Most recently, Jiménez was appointed as one of two founding directors of Stanford University's new Institute on Race.

Jiménez was a CASBS fellow in 2012-13, supported by SAGE, and undertook substantial work on his book The Other Side of Assimilation while in residence. A copy of the book resides in the Center’s Ralph W. Tyler Collection.

“Rob and Tomás are very welcome additions to our board,” said CASBS interim director Woody Powell, himself a long-time Stanford faculty member. “As former fellows, they understand the value of a residential fellowship, and they deepen our connections with Stanford. Rob has been very involved in the creation of the new Doerr School of Sustainability; Tomás has deep roots with the Center on Comparative Studies of Race and Ethnicity. It is a pleasure to work with them as we widen CASBS’s impact.”

The new additions to the CASBS board were enabled, in part, by vacancies created by other members rotating off the board. The Center gratefully acknowledges the service and contributions of outgoing board chair Mariano-Florentino Cuéllar (six years of service, concluded in 2021) and board members Salar Kamangar (six years of service, concluded in 2022), Alan Lacy (six years of service, concluded in 2021), and William Neukom (nine years of service, concluded in 2021). Though Neukom rotated off the board, he retains the special title of board member, emeritus.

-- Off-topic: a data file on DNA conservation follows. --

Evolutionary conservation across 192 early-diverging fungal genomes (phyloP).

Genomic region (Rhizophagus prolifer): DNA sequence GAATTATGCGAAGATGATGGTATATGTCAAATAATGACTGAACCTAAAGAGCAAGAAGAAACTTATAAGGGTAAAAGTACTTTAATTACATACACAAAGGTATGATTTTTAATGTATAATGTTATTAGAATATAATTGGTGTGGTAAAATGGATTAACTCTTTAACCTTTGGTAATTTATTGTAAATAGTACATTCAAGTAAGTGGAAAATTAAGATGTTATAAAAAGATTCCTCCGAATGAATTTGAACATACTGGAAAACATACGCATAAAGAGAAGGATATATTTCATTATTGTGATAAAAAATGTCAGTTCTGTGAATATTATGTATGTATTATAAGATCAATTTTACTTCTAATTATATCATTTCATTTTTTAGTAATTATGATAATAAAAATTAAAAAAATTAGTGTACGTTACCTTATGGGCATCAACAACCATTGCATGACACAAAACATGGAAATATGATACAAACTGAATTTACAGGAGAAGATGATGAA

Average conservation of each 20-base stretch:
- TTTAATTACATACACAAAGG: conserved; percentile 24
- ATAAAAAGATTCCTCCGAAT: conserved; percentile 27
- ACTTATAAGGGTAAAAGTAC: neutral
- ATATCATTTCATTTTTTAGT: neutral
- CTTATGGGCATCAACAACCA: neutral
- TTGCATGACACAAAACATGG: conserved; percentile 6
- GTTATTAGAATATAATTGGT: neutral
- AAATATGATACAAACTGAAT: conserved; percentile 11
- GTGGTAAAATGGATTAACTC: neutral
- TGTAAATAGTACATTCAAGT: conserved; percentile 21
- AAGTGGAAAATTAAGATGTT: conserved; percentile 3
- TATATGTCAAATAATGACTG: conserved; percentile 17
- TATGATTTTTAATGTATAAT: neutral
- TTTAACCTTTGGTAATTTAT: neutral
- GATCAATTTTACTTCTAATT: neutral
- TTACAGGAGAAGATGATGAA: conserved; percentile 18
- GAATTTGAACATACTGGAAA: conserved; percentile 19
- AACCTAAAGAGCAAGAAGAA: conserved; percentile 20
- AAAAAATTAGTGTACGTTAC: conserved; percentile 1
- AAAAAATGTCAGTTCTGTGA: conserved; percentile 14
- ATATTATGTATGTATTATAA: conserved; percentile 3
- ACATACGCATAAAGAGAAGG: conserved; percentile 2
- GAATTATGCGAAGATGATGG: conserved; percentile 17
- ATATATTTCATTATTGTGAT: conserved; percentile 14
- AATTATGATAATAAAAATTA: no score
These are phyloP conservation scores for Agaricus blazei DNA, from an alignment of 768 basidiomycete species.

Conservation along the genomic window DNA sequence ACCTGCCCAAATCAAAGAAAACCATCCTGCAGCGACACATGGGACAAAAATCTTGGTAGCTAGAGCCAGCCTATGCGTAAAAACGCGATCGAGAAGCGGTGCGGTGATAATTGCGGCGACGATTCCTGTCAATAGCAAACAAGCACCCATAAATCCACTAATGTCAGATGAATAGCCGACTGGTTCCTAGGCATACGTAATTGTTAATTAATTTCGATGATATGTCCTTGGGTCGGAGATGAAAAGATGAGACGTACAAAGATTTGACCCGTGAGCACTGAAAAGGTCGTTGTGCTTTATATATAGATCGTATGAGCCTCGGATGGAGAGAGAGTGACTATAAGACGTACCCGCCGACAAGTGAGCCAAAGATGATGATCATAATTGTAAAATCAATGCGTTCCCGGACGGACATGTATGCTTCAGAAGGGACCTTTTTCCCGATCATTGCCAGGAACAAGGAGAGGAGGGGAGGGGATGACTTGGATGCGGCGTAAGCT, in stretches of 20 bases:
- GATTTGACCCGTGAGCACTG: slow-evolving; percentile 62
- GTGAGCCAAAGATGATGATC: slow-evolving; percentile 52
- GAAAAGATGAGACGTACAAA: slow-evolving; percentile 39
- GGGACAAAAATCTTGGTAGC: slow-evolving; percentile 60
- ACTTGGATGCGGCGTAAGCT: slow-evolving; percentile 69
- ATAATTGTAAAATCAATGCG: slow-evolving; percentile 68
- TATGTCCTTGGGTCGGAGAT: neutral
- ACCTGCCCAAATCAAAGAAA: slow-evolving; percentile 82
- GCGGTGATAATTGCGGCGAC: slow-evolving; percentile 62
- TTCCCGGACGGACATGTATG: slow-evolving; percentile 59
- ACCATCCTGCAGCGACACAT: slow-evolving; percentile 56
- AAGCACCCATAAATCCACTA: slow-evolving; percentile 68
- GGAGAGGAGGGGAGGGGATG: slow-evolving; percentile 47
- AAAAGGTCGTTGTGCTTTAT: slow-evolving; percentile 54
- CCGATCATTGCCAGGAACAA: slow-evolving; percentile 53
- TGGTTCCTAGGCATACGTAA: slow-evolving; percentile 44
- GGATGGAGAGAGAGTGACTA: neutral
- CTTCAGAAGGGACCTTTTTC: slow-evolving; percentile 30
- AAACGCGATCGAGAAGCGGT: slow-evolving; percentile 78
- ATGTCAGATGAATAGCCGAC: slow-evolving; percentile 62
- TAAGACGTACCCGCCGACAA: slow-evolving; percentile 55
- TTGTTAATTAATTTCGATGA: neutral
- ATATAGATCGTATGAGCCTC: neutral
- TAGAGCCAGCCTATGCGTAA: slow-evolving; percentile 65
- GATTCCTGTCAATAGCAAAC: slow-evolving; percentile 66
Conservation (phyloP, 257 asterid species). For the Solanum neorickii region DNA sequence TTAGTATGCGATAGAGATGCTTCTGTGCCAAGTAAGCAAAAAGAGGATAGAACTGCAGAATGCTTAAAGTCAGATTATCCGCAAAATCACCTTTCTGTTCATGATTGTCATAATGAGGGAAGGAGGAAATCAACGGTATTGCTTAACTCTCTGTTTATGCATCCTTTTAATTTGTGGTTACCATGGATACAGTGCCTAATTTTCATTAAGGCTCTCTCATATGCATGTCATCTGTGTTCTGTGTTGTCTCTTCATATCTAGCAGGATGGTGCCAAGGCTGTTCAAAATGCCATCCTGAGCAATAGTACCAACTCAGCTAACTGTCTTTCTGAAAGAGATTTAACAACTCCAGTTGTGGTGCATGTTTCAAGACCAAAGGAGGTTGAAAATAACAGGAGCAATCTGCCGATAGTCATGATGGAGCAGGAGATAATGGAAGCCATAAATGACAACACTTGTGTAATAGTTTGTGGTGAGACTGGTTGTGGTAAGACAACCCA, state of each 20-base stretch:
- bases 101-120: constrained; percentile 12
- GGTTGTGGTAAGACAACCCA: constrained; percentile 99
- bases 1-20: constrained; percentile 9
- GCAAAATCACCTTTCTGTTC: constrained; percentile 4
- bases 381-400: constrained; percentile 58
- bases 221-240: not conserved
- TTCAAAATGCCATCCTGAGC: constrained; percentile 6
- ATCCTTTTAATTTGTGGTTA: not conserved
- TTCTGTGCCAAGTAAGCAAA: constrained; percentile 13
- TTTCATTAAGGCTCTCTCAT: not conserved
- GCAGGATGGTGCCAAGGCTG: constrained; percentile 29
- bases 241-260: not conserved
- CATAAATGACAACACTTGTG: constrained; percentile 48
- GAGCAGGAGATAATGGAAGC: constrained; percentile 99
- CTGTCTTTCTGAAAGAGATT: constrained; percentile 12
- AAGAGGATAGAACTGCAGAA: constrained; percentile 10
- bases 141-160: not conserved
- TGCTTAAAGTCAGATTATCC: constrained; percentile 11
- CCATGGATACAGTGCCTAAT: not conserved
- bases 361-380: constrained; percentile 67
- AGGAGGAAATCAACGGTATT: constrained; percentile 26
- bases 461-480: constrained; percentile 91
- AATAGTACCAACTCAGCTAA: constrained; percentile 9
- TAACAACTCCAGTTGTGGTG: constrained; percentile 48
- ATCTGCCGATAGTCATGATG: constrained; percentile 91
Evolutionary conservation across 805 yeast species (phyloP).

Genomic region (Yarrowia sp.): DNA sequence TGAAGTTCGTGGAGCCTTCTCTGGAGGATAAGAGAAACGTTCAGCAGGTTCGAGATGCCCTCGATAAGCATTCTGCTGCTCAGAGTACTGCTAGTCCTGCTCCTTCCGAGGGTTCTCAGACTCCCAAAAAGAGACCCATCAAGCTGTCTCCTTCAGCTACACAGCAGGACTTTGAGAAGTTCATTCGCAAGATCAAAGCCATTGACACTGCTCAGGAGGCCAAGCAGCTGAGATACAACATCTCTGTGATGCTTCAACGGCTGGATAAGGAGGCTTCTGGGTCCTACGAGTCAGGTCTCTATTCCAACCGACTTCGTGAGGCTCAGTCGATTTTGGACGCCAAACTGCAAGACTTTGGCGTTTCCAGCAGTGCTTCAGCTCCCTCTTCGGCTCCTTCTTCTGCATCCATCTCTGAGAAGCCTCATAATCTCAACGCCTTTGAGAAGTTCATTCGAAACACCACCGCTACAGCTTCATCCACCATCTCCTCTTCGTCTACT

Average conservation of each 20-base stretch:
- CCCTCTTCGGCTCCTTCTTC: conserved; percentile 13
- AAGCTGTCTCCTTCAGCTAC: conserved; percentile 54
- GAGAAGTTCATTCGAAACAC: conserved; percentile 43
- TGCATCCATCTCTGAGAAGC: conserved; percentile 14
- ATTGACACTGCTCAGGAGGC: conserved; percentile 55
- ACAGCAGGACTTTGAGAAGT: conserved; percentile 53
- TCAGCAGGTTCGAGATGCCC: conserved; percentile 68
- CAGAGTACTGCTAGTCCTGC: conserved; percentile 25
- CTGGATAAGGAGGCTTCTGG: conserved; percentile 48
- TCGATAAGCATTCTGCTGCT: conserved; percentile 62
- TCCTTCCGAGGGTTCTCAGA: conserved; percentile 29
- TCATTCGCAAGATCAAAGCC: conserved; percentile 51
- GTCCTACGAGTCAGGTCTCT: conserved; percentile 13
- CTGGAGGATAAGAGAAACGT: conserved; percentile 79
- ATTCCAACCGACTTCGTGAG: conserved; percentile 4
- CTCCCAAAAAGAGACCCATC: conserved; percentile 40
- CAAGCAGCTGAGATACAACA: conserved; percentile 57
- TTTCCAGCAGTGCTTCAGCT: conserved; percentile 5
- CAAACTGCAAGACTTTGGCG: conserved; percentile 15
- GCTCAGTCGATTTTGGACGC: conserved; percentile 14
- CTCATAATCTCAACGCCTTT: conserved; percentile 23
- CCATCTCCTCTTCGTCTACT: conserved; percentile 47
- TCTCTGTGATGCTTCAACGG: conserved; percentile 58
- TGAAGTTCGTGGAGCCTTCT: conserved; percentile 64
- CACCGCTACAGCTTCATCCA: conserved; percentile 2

Notably, in May 2022 Salar Kamangar announced a naming gift of the Center’s main meeting space in honor of Margaret Levi, who stepped down after more than eight years of service as CASBS director in August 2022. The announcement and gift were reported in the spring 2022 CASBS newsletter.

Mariano-Florentino Cuéllar rotated off the board to become the tenth president of the Carnegie Endowment for International Peace.

“We will miss the wisdom and generosity of Tino, Salar, Alan, and Bill on the board,” said CASBS board chair Abby Smith Rumsey. “They served during a critical juncture in the history of CASBS to advise and support Margaret Levi during her transformative tenure as director. Their belief in our mission to advance the social sciences in service of society, together with their reach into communities outside of the Academy, made them significant contributors to our work. I know we will call on our emeritus member Bill for his wise and humane counsel.”

Rumsey added that “special thanks go to Tino, whom I follow as board chair. He knows the important role the social sciences play in advancing a just and equitable society. I’m inspired by his ambitions for CASBS to play an even greater role in the future, both here in the Stanford community and in the wider world.”

Read extended biographies and view the full list of CASBS board members here.